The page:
According to an article October 9, 2012 in the New York Daily News with the long title “Unhappy with the state’s tourism performance, Gov. Cuomo has ordered a restructuring of the state’s efforts, with an eye toward attracting more visitors upstate” [story link]:
Cuomo, the aide said, wants a “more comprehensive effort” that could include ads, better coordination with tour operators, and close interactions with local economic development councils. The initiative will start with the hiring of a tourism and economic development expert and additional staff. Currently there are more than 20 people in the tourism division. An outsider will be hired to oversee the effort, the aide said….
“Right now everything is done with a very piecemeal approach; there’s not a lot of creative thinking,” the Cuomo aide said. While more money could flow to tourism, it won’t add to the overall budget, the Cuomo source said. “It’s just realigning priorities,” he said.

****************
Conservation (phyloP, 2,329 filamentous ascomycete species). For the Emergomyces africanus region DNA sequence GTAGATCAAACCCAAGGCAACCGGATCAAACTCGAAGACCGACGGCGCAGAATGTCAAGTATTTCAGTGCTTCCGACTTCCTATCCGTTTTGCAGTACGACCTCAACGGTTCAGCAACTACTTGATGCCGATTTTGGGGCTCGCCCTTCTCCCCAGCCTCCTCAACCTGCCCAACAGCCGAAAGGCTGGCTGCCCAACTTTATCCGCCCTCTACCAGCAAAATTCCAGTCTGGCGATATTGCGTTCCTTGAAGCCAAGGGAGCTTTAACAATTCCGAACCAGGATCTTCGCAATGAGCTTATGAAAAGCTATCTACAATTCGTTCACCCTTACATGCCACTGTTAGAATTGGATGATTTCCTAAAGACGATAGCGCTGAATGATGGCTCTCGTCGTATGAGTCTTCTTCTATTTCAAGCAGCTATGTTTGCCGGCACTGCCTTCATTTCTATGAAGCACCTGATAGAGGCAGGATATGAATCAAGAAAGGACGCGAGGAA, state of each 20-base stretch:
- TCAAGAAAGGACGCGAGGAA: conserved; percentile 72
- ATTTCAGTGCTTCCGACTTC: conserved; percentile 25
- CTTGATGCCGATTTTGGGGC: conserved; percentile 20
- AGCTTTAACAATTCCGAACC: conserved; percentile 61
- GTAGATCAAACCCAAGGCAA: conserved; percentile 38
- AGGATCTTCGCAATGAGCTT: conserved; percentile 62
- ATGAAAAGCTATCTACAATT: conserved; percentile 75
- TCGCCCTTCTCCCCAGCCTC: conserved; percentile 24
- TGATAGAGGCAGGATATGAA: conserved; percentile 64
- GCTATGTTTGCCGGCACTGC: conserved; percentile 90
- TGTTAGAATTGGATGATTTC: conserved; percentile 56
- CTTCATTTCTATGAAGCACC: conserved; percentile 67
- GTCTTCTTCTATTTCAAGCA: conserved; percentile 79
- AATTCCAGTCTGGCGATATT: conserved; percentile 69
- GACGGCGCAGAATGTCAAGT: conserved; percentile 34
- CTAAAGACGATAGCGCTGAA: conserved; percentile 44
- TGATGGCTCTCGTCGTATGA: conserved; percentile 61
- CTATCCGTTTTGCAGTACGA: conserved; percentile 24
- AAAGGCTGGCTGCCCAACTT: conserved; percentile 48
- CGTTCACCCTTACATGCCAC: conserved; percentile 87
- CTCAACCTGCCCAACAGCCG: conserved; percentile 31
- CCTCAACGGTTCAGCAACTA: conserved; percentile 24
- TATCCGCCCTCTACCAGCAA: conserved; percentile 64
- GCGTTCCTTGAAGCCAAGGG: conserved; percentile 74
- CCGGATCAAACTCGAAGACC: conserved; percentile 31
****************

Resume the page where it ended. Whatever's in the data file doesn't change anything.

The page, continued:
So besides the $60,000,000 there are the staff costs in the tourism department which is money taken from elsewhere…perhaps as the $60,000,000 was, perhaps as the money for the new signs was, perhaps as the money for the new website was. Imagine what could be done to support the history community if the Governor had chosen that path instead. All one can say is “Thank God the era of no creative thinking and the piecemeal approach is over and historic sites and tour operators are now working collaboratively.” The media have been played. So has the history community. So have the tax payers.
P.S. I was planning to do a post in response to several replies both private and public to my previous posts on the need for the history community to organize but Bruce Dearstyne beat me to it with his post “New York History Community: A Time for Action?” I plan on a “Kudos” post as a shout-out to some people and groups who are doing great work. It’s nice to write about something positive.